Under ordinary circumstances, this system continues uninterrupted. However, when unexpected catastrophes occur on a significant scale, as is the case with the COVID-19 national emergency, mortgage servicer liabilities have the potential to outstrip available assets of at least some servicers. This is a particular risk for non-bank servicers that tend to hold less capital relative to their bank servicer counterparts that have retail deposit bases to draw from.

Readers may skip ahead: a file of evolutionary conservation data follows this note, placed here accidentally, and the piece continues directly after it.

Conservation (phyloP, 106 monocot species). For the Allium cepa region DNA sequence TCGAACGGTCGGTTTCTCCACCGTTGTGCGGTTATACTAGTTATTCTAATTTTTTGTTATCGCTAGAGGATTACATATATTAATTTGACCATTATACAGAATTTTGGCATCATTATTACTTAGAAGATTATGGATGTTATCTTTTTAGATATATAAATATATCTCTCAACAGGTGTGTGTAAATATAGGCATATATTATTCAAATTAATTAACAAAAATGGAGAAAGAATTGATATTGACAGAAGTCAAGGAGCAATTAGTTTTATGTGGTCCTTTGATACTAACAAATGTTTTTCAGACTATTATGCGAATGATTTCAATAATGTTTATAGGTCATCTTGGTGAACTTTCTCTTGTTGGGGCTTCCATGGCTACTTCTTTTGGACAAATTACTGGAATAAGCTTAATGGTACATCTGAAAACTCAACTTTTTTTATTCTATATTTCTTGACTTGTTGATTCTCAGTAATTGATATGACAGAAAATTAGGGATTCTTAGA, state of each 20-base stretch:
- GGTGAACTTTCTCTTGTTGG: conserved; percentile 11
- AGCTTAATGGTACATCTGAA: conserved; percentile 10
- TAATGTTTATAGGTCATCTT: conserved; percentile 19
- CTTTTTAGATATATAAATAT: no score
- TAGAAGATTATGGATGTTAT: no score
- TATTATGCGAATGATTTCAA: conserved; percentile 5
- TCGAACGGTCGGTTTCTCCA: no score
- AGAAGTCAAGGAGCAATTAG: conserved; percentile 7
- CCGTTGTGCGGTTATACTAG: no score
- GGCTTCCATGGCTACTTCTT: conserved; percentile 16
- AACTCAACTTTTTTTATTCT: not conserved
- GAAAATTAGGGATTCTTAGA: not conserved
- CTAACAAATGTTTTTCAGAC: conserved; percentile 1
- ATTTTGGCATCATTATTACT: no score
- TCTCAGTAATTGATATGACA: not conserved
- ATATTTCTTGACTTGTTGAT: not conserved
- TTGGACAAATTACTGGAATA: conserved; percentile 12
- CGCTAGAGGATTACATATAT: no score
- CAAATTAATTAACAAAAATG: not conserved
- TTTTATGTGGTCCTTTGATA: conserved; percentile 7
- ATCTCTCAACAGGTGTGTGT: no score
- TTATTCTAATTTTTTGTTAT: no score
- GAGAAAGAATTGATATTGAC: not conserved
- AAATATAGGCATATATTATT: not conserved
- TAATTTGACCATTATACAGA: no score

Accordingly, policymakers and regulators have been closely monitoring the number of homeowners that request their right to forbear their mortgage payments. They are also monitoring the impacts of servicer advance requirements on the health of servicer balance sheets; particularly given the significant demands on servicer capital. Based on this ongoing monitoring effort, regulatory agencies overseeing the federally-backed mortgage programs have announced a series of program and policy changes that provide liquidity relief to servicers, which industry has welcomed. These actions may well ensure sufficient liquidity relative to both PI and TI advances, however, discussions persist in some quarters with respect to whether more needs to be done to ensure servicers have the ability to advance escrowed property tax payments and homeowners insurance premiums in a timely fashion. The implications of a material drop off in escrowed TI advances extends beyond mortgage market and homebuyer disruptions. Municipalities tend to rely, at least in part, on timely receipt of property tax revenues (whether advanced by the servicer via escrow account disbursement or paid directly by the borrower) to fund their basic services and public works.[5]